The Chick and the Dead by Casey Daniels

Pepper Martin, #2

Ever since the former rich girl-turned-Cleveland cemetery tour guide banged her head on a headstone, she sees dead people. Worse still, she hears them—and they won't shut up! Now it's Didi Bowman, a poodle-skirted relic from the Great Beyond, who's bending Pepper's ear, complaining that her famous author sister, Merilee, has done her wrong. Trouble is, if Pepper proves it, she'll break the hearts of millions of Merilee's fans. And if she doesn't, Didi's ghost may never go away.

Pepper needs peace and quiet (and rent money), so the cash-strapped ex-heiress agrees to take a job as Merilee's secretary and dig around the family tree. But when she unearths more than she bargained for—like an illegitimate daughter, a bunch of illicit love affairs, and a possible murder—suddenly a very poisoned pen is all set to write Pepper out of the story permanently.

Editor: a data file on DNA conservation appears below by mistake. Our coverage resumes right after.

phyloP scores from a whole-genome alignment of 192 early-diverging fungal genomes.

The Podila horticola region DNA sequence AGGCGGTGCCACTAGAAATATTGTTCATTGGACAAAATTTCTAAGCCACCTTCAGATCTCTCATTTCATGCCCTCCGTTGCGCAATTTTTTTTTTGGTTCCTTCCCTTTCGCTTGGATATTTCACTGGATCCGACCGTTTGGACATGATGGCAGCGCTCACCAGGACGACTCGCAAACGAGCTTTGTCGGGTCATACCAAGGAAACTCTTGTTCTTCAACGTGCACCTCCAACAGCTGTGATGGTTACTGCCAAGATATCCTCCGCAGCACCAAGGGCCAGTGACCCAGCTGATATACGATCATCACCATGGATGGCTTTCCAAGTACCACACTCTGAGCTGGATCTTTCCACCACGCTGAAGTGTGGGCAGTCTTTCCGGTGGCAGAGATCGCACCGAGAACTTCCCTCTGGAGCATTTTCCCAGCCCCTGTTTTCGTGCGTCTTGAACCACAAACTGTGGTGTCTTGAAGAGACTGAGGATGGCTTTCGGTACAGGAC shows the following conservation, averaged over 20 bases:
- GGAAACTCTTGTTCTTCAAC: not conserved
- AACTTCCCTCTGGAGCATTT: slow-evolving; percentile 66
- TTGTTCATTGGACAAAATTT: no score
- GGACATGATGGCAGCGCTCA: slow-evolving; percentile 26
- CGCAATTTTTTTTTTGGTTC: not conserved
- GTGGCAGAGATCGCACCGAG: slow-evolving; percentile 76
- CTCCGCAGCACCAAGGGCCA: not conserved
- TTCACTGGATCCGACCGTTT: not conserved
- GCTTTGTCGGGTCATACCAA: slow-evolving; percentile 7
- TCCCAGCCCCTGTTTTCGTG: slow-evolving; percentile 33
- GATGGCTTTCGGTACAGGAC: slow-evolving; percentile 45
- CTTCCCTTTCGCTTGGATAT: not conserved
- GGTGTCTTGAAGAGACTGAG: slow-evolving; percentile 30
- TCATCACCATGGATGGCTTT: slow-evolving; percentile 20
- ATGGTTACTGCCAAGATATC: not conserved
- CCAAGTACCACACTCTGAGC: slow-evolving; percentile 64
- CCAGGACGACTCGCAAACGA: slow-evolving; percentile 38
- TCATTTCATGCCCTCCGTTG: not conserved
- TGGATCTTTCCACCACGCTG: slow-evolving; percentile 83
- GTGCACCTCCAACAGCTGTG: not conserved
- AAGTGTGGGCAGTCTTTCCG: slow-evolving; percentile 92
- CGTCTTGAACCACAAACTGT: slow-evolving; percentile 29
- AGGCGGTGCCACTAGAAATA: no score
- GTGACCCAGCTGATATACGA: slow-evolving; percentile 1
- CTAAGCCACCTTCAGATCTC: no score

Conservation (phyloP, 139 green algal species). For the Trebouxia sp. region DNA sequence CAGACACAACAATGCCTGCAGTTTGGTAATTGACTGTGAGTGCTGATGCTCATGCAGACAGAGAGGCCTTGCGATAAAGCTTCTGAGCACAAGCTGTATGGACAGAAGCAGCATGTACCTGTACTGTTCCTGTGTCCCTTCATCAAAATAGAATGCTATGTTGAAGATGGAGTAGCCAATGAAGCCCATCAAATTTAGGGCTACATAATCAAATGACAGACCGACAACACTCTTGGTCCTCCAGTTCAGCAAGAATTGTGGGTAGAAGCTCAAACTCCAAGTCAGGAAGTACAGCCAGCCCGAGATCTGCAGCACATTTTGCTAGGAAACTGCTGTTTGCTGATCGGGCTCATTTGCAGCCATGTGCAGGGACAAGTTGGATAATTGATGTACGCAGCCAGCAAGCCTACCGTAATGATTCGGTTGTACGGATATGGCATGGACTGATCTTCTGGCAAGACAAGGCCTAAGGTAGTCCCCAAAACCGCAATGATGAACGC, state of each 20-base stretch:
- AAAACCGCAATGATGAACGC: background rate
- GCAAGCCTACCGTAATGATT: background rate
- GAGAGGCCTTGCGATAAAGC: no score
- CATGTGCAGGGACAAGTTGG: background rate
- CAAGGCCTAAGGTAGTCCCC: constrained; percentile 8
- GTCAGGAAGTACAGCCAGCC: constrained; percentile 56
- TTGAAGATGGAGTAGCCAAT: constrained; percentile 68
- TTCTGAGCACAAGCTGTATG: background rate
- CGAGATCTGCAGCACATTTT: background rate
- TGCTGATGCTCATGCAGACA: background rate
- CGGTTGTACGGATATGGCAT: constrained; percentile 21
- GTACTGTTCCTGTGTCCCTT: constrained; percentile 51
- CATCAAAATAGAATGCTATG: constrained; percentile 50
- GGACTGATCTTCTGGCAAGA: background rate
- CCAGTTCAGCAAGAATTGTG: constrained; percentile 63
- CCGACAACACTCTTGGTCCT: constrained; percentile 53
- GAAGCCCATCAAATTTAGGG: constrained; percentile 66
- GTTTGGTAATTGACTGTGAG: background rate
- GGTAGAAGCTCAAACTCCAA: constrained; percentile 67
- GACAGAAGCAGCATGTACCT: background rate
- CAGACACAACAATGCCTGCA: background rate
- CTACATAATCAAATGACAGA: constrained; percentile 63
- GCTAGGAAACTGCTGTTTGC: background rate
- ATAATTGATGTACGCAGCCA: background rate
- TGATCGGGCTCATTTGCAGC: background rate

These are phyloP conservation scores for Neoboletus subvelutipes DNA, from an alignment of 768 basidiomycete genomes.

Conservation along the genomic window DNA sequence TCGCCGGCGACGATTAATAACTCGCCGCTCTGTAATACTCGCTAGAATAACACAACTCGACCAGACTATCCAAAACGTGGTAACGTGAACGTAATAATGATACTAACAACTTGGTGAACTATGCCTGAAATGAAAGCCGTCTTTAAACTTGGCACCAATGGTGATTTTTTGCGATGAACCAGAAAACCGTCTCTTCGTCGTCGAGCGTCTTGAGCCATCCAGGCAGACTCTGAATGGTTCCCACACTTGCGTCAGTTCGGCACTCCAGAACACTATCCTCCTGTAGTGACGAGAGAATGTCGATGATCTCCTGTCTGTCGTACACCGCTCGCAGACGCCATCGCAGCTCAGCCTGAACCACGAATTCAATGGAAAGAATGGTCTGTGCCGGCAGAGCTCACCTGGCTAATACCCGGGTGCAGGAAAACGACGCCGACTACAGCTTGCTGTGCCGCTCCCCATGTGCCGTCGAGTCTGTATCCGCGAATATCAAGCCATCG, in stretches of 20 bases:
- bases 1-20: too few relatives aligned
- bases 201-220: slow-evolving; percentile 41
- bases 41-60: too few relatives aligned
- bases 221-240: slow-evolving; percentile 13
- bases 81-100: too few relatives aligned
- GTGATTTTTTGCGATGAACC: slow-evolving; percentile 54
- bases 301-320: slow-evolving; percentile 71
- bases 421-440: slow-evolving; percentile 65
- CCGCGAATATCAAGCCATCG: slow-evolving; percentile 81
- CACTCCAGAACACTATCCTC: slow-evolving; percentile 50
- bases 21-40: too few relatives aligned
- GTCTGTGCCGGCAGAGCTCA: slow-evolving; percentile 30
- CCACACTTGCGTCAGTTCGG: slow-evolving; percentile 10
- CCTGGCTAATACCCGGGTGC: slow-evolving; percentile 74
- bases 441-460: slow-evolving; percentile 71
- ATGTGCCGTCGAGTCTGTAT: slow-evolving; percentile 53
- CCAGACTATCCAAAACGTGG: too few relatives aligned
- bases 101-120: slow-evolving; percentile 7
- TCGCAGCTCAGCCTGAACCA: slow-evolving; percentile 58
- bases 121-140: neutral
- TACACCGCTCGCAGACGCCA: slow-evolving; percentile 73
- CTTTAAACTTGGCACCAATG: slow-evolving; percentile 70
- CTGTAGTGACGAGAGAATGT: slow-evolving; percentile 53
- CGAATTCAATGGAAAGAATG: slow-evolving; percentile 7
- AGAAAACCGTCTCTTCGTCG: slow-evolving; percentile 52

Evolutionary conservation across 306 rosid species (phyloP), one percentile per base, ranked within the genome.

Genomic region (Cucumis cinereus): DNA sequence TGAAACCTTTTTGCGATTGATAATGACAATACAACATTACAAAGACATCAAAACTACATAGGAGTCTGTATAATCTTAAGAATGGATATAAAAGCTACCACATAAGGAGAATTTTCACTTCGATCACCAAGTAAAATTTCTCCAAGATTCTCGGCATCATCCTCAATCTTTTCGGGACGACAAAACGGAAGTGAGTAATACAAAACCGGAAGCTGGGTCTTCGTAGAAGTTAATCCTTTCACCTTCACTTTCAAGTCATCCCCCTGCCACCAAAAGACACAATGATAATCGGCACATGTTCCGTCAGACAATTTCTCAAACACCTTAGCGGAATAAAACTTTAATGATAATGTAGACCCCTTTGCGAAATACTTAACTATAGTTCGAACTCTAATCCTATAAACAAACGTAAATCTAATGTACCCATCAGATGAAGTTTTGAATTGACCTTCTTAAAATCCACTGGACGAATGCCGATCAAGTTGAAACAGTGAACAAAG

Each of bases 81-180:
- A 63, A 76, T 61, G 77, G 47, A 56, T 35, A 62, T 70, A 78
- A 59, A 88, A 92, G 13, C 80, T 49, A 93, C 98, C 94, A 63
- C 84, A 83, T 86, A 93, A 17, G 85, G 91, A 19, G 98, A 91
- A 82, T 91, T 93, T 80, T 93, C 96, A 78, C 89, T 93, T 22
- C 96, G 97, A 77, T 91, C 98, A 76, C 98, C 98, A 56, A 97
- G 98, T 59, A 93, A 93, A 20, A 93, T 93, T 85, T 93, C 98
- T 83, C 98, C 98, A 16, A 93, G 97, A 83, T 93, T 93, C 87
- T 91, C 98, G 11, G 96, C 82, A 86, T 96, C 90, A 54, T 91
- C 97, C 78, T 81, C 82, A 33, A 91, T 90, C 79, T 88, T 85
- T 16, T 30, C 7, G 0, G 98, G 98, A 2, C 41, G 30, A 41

The Chick and the Dead is the second installment in a cute, light paranormal mystery series. Sure it’s not fully realistic, but it’s fun. Piper inherited the ability to see the dead in the first book, and the second continues off with that talent when Gus is sending her work from beyond. While Didi Bowman isn’t as likable at first as Gus (she’s almost annoying), she grew on my eventually. At first she doesn’t want her murder solved, but instead also needs Piper to prove that her big-time author sister stole her novel and fame.

As before, humor is in force while Piper has to deal with bitchy authors, demanding ghosts, oddball management at the cemetery where she gives tours. The story didn’t draw me in immediately, but it kept improving the further it progressed. The ending? Pretty epic.

Character-wise Piper is still bit of a snob but her escapades are still hard to put down. Dan is even weirder than before and I had trouble figuring out his angle. Still #TeamQuinn all the way.

Yes, sometimes Piper is annoying but there’s something about this series that draws me in. It’s probably that she sees ghosts – yeah, that’s in. And the writing is clever as the mystery keeps getting more complicated the further it continues. Humor is real as well, which makes the books stand out amongst a nest of other fluffy, light cozies that overdose on humor without getting the full effect they should. 

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